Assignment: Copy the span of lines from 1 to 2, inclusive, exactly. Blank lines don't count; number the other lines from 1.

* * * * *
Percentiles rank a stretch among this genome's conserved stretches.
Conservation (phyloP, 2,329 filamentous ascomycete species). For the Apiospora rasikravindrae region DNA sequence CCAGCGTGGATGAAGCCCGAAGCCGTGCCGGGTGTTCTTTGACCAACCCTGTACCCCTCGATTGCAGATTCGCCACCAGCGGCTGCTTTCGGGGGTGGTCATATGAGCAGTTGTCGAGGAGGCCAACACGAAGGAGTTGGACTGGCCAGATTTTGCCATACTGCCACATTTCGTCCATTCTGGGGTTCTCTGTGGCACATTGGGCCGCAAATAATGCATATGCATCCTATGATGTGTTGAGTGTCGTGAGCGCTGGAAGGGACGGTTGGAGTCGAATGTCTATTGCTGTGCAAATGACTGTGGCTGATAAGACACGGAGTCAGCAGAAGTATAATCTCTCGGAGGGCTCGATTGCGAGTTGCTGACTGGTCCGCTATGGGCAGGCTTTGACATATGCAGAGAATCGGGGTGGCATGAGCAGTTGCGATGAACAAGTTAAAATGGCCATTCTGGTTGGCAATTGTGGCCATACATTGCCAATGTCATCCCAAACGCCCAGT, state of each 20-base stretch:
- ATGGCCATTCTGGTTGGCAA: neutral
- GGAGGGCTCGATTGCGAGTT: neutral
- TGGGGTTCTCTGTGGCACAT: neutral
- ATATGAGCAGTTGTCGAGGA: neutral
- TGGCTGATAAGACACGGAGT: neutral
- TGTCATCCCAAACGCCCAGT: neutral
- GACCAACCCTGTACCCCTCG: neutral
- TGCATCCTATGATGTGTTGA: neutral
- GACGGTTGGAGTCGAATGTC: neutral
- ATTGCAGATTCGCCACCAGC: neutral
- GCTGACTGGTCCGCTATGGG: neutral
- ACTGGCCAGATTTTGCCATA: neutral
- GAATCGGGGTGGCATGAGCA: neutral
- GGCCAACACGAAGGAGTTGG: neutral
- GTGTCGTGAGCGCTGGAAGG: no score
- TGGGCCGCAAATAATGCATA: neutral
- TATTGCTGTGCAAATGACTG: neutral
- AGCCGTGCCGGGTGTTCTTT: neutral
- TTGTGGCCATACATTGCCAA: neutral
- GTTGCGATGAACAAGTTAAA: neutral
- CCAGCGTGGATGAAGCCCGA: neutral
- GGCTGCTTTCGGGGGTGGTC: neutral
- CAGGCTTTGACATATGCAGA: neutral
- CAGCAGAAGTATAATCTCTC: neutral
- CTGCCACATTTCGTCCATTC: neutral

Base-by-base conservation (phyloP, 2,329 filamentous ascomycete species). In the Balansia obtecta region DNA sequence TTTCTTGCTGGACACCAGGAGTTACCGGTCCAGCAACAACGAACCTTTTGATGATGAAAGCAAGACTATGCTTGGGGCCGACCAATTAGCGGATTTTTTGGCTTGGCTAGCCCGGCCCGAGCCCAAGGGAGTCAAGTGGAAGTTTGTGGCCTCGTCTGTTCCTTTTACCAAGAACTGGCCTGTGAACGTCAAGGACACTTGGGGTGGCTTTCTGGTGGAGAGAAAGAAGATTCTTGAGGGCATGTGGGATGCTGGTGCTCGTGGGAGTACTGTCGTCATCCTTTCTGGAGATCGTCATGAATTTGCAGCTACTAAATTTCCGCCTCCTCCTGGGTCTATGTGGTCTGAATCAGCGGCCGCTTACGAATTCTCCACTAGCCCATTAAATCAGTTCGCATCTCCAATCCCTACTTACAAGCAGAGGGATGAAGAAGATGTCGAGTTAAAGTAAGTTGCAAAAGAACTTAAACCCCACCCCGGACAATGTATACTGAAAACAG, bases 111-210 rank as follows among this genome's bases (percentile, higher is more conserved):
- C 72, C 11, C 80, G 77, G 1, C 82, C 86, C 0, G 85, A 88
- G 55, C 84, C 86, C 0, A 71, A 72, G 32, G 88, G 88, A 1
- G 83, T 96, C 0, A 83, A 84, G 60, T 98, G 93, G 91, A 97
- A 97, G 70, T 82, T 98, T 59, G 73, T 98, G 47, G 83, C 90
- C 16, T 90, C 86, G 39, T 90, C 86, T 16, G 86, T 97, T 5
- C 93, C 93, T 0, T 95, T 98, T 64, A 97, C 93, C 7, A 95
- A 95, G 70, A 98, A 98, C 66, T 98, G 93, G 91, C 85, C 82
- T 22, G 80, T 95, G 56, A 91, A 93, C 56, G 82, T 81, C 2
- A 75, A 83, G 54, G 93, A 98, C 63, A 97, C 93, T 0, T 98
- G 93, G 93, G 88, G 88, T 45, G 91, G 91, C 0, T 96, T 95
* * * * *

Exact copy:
Percentiles rank a stretch among this genome's conserved stretches.
Conservation (phyloP, 2,329 filamentous ascomycete species). For the Apiospora rasikravindrae region DNA sequence CCAGCGTGGATGAAGCCCGAAGCCGTGCCGGGTGTTCTTTGACCAACCCTGTACCCCTCGATTGCAGATTCGCCACCAGCGGCTGCTTTCGGGGGTGGTCATATGAGCAGTTGTCGAGGAGGCCAACACGAAGGAGTTGGACTGGCCAGATTTTGCCATACTGCCACATTTCGTCCATTCTGGGGTTCTCTGTGGCACATTGGGCCGCAAATAATGCATATGCATCCTATGATGTGTTGAGTGTCGTGAGCGCTGGAAGGGACGGTTGGAGTCGAATGTCTATTGCTGTGCAAATGACTGTGGCTGATAAGACACGGAGTCAGCAGAAGTATAATCTCTCGGAGGGCTCGATTGCGAGTTGCTGACTGGTCCGCTATGGGCAGGCTTTGACATATGCAGAGAATCGGGGTGGCATGAGCAGTTGCGATGAACAAGTTAAAATGGCCATTCTGGTTGGCAATTGTGGCCATACATTGCCAATGTCATCCCAAACGCCCAGT, state of each 20-base stretch: